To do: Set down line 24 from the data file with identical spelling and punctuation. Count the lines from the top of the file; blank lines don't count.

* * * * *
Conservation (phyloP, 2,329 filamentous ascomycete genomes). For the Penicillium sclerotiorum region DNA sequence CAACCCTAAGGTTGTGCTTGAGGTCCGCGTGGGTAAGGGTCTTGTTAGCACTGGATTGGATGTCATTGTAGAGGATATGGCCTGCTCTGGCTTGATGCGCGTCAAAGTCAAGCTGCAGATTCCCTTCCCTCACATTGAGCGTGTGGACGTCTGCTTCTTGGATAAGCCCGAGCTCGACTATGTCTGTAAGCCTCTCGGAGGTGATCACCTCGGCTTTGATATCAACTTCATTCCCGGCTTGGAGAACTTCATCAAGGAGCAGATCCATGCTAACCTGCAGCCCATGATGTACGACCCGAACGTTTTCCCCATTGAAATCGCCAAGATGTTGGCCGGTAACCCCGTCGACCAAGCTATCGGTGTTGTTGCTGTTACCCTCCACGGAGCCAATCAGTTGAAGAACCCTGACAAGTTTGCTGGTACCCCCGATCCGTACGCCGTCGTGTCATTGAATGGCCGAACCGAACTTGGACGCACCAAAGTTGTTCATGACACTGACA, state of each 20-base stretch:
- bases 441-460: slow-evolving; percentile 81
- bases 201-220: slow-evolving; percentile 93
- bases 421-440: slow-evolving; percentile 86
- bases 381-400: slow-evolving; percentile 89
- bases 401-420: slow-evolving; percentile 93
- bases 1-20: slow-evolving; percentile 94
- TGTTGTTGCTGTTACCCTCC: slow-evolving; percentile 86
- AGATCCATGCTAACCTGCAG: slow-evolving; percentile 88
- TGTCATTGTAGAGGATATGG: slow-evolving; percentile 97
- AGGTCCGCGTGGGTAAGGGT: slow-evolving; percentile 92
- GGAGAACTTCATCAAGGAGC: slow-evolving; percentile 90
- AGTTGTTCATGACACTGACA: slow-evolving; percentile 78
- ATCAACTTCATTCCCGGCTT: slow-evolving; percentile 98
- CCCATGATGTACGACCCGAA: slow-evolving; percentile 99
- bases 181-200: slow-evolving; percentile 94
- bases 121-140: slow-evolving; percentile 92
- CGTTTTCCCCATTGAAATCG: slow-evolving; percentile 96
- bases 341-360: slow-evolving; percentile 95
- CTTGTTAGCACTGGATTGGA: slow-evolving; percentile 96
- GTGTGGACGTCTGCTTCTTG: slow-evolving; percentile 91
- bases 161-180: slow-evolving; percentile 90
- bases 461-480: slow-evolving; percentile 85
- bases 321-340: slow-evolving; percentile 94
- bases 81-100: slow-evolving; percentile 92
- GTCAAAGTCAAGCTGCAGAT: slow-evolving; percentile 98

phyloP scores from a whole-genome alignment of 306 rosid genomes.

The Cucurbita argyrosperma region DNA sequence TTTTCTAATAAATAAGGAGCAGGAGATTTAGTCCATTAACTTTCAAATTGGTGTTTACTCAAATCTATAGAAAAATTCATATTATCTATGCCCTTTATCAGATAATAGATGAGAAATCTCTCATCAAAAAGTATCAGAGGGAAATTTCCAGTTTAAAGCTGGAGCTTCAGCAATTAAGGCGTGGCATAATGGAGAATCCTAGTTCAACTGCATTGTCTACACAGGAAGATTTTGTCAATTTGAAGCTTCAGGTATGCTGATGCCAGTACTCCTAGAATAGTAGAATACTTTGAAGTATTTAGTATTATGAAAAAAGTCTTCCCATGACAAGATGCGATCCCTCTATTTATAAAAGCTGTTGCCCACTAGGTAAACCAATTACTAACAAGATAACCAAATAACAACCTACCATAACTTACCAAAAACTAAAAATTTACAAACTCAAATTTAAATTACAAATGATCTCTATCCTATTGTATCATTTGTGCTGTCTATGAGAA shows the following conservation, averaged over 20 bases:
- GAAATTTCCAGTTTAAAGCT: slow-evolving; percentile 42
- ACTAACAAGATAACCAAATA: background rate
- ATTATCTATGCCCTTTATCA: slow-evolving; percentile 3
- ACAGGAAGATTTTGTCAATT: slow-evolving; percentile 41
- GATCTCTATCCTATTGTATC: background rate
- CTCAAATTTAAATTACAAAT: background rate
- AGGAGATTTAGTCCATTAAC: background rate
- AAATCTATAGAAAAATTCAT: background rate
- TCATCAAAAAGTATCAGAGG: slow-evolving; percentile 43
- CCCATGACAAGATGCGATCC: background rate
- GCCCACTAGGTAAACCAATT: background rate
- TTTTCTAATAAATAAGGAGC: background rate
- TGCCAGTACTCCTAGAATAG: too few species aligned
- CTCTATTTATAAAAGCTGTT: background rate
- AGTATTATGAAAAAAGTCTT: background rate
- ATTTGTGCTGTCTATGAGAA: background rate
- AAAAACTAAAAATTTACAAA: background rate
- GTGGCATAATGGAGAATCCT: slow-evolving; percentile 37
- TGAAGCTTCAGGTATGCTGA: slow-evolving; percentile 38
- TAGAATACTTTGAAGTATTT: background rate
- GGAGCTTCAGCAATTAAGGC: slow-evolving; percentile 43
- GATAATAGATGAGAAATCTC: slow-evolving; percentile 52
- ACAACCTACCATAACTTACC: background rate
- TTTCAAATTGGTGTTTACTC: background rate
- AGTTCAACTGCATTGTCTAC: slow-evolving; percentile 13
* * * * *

- bases 321-340: slow-evolving; percentile 94